There are two primary factors that make the teeth look longer with age:  gum recession and bone loss from periodontal disease.

Think of it this way. The teeth are the same length, you’re just seeing more of the tooth if structures around them erode. An analogy is a window with a shorter curtain. The window is the same size but it gives the illusion it’s longer if the curtain is shorter. That’s how gum and bone loss affect the cosmetics of the teeth.

And before you go thinking your doomed to have aging gums, you should know that humans have control over these factors—so you don’t have to settle for accepting “long in the tooth.” Let’s explore what causes gum recession and periodontal disease.

The Causes of Gum Recession

There are a few factors that lead to receding gums. Many of them are controllable, so check out the list below to understand how to avoid the causes of gum recession:

  • Brushing too hard over the gums
  • Teeth grinding, also called bruxism
  • Trauma from an accident
  • History of orthodontics to correct severe issues
  • Genetics from thin bone structure

Periodontal Disease and the Cause of it

Periodontal disease is a chronic infection of the gums and bone around the teeth. The process typically involves inflammation of the gums and bone which progresses to cause deterioration.

The four stages of gum disease are gingivitis, slight periodontitis, moderate periodontitis, and severe periodontitis.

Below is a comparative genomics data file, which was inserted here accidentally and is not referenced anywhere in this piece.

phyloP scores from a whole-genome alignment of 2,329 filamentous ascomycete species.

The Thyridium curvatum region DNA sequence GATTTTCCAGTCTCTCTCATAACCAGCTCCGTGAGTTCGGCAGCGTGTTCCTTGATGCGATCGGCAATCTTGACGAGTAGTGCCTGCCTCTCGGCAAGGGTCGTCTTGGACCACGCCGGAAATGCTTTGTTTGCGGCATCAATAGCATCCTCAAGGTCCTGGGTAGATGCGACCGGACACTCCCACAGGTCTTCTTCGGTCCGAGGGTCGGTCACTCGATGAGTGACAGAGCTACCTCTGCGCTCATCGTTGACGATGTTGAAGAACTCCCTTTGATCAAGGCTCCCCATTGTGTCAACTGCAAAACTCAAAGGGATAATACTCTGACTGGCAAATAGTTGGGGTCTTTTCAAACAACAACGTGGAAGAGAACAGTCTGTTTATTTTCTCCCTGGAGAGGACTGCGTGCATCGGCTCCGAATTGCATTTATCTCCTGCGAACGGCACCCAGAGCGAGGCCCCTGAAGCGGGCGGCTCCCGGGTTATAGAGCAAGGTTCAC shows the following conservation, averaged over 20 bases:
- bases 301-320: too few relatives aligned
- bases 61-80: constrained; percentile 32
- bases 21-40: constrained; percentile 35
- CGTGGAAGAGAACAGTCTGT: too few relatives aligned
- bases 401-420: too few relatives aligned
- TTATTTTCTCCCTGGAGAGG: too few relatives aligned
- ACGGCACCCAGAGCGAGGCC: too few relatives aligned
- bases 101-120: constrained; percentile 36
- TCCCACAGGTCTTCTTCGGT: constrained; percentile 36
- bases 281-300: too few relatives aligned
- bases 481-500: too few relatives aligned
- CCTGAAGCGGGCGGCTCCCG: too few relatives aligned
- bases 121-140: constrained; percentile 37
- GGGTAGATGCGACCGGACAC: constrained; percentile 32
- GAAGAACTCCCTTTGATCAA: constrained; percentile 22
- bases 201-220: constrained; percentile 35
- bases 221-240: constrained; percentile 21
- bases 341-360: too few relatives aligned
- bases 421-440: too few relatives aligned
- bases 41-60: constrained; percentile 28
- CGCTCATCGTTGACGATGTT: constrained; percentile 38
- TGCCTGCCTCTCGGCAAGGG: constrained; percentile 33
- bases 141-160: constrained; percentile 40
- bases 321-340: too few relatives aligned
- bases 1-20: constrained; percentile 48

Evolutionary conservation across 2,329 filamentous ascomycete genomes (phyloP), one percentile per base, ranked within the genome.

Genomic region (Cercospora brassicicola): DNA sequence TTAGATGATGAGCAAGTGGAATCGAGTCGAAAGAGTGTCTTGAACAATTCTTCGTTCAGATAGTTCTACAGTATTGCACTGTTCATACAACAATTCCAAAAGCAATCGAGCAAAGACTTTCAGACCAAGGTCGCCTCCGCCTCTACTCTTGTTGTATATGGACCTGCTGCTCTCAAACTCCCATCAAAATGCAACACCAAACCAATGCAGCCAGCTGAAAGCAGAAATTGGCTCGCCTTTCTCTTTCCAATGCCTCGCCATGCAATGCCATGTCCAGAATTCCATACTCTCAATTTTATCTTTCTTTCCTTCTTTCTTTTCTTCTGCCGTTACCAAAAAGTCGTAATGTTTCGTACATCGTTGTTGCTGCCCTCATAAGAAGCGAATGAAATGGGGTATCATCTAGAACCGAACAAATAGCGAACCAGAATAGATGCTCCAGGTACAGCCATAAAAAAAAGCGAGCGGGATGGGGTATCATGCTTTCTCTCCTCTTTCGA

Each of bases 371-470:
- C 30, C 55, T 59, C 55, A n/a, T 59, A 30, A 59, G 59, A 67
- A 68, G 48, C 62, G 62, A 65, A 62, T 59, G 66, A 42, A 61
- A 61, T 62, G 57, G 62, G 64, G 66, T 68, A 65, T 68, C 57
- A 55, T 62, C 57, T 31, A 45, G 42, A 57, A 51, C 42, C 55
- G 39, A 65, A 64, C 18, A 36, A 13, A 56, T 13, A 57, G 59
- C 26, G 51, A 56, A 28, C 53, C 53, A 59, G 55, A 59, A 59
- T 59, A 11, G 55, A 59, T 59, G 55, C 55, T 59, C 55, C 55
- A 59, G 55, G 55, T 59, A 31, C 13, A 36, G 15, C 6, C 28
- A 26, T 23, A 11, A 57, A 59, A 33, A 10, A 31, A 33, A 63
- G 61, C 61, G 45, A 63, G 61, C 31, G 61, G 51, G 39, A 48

Easy enough right? The key concept is that the condition progresses.

Each state generally indicates the amount of bone and gum lost at that point, with gingivitis being the only stage where there are signs of inflammation and no damage yet.

So as periodontal disease progresses, more gum and bone is lost.  And since periodontal disease happens over time as we age, it’s one of the factors of why the teeth look longer as we age, hence “long in the tooth.”

But as we talked about, periodontal disease is not a curse you cannot shake. There are things you can do to prevent the development and progression of it. Let’s look at a few:

  • Practice good hygiene habits: Brush gently twice a day; floss at least once per day
  • Avoid cigarette smoking
  • Limit alcohol use
  • Try breaking habits like grinding your teeth or speak with your dentist to find if there is a cause of your grinding
  • Maintain a well-balanced diet
  • Stay hydrated
  • Maintain routine dental checkups at least every 6 months.

Long in the Tooth: The Story Behind The Tooth

age is just a number illustration, long in the tooth meaning

So there you have it—an in-depth dive into the phrase “long in the tooth,” and why long teeth are associated with aging.

The key to understand is that aging is relative.

Not all elderly people have long teeth. However, you can bet the ones who have youthful smiles didn’t keep them by accident. They share similar habits of preventative planning.

So here’s the secret. You can reduce aging too. And the fact that you read this entire article is a good sign that you’re working toward that. Follow the tips to combat aging and be the best version of yourself.

So bravo to you! Now that you have a glimpse at the potential future, why not do what you can today… to make your future smile a little brighter?